Figure 5. Electricity generation characteristics of a one-pipe-type module
If such a large amount of electricity can be generated, it will mean the realization of a completely independent steam generator, which does not require connection to an electrical outlet. As the metal tube surface is protected by the ceramic element, the life of the heat exchanger will be lengthened. Also, the electricity generated by the module enables an accurate control of the flame temperature, which will help to suppress the production of harmful substances such as carbon monoxide (CO) and nitrogen oxide (NOx). In this way, not only is the safety of the equipment raised, but effective use of the flame contributes to making our lives more comfortable (Figure 6).
Figure 6. An example of energy saving, safe, and comfortable life. Water supply equipment currently in use (a), and water supply equipment with thermoelectric module incorporated (b).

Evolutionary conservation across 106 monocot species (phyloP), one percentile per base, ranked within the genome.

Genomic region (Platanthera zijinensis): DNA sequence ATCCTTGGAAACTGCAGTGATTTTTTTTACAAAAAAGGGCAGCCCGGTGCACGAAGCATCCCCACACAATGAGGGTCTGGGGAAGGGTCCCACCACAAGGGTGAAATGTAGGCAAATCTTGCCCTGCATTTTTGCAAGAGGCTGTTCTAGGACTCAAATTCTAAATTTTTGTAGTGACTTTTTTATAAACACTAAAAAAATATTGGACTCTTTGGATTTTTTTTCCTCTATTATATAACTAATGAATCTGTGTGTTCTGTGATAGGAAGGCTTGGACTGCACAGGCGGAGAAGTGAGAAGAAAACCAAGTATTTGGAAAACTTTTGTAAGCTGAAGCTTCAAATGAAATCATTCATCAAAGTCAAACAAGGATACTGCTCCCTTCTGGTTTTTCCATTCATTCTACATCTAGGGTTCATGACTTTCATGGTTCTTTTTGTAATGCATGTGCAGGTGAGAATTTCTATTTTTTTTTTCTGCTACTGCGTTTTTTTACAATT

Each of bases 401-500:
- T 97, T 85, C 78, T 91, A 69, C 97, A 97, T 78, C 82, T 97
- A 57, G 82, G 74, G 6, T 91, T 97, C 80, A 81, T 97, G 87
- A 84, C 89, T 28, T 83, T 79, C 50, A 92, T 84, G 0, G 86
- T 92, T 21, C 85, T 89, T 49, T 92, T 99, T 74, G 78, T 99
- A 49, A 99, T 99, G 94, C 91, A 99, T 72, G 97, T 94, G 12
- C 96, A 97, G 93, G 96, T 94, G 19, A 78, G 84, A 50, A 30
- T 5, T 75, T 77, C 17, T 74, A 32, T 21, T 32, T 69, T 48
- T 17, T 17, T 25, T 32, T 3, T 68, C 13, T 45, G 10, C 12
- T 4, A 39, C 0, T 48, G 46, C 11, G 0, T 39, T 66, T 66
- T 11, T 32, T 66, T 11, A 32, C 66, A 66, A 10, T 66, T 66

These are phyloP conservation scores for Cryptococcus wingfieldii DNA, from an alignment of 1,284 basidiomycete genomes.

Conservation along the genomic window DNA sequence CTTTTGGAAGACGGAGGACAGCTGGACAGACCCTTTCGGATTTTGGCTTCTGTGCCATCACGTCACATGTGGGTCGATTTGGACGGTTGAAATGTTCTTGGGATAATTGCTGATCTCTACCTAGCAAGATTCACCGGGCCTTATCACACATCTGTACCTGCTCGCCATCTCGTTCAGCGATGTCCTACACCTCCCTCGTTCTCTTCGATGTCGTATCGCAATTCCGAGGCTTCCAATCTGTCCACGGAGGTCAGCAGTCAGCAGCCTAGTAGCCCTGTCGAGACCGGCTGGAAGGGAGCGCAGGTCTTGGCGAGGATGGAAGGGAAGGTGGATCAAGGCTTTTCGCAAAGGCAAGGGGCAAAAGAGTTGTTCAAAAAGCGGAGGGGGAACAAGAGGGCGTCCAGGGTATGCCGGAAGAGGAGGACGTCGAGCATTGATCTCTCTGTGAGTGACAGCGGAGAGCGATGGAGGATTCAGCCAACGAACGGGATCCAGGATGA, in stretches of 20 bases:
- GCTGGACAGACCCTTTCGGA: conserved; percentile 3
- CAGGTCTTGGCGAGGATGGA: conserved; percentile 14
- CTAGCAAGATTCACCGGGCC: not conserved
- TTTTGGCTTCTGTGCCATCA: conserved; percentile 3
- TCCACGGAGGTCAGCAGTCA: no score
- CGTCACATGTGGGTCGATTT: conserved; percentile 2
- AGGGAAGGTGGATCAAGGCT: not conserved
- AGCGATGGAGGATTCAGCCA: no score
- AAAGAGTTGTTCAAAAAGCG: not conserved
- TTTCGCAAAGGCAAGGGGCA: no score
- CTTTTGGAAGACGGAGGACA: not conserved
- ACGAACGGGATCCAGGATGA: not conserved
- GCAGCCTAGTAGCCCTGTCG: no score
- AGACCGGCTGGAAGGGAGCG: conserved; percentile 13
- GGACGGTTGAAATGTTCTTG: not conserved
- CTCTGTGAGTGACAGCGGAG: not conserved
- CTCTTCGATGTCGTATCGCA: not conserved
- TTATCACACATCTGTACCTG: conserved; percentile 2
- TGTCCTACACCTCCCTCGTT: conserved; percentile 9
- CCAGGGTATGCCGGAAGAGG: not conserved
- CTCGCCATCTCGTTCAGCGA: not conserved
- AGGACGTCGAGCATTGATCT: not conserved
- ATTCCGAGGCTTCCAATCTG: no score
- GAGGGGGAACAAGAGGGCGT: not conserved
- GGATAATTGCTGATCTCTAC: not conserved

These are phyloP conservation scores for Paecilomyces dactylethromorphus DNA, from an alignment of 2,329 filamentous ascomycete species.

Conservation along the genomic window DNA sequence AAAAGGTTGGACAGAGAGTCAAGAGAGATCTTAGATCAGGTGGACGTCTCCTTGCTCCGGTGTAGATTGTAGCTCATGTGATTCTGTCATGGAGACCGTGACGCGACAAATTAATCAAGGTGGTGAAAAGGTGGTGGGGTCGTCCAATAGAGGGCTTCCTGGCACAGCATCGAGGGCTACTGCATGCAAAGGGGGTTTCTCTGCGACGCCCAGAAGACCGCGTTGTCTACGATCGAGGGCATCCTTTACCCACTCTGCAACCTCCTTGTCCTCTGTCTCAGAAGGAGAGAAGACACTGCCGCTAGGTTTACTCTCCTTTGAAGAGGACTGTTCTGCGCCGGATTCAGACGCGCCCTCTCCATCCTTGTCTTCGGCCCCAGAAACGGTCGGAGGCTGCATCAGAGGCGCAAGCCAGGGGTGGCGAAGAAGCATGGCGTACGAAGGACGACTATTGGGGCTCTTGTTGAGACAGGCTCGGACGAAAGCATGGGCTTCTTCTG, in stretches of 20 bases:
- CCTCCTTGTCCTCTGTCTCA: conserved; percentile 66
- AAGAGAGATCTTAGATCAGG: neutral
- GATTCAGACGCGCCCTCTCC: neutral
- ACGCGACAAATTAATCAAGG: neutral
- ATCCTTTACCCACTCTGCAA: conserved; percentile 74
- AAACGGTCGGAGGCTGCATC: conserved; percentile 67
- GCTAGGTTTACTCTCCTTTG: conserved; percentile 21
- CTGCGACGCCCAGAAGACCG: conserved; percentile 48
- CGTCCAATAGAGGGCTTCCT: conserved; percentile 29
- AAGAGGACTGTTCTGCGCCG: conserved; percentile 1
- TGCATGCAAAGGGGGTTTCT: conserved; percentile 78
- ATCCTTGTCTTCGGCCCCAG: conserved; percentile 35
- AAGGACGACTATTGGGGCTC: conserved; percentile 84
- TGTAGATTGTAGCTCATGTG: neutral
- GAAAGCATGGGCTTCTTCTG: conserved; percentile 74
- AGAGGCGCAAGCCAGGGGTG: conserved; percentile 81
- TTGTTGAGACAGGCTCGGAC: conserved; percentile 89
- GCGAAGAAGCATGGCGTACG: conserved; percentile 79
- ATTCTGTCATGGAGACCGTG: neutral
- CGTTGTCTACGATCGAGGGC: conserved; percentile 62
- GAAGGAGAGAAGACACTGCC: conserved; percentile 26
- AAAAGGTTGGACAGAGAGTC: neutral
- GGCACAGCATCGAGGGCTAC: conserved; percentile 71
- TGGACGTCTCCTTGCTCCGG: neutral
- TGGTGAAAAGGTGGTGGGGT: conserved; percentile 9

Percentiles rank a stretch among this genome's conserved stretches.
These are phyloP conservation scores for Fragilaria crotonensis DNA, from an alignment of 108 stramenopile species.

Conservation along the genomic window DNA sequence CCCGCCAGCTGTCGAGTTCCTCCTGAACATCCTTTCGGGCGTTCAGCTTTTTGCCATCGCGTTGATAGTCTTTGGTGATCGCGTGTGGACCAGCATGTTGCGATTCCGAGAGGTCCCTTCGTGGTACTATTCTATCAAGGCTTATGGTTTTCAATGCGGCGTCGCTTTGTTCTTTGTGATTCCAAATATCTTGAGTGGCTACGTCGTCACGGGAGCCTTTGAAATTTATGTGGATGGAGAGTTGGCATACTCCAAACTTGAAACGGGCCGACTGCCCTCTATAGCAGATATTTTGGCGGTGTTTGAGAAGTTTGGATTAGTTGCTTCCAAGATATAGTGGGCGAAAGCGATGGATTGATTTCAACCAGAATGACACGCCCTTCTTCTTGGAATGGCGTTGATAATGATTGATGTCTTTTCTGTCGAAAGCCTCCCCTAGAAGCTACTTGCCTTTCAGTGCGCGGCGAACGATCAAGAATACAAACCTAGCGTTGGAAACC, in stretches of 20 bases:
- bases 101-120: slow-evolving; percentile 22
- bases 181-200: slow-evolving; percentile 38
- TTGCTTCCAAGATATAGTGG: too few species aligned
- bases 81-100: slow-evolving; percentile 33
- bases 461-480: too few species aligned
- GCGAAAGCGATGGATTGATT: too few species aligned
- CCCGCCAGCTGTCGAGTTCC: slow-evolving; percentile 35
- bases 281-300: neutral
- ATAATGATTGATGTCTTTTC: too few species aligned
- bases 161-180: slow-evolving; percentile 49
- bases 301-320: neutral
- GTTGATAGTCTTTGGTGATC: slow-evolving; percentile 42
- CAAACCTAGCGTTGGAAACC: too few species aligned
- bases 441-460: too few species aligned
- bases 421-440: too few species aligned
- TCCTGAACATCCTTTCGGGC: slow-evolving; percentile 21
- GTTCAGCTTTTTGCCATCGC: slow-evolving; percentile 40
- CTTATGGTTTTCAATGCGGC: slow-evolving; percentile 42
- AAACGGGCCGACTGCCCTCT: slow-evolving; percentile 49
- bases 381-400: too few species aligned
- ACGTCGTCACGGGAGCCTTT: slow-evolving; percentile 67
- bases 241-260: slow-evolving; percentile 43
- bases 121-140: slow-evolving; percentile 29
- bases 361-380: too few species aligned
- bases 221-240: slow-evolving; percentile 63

Figure 7. Appearance of the pipe-type module developed
In the future, AIST will join forces with element manufactures. Also, through research under the New Energy and Industrial Technology Development Organization (NEDO) program, we will continue working to increase reliability, electricity generation capabilities, and heat exchange capabilities of pipe-type modules, as well as to develop low cost technologies for applications to fabrication of increasingly practical heat exchangers, and extending their applications beyond gas equipment. In this way we expect to be able to contribute to solving energy related and environmental issues through thermoelectric exchangers.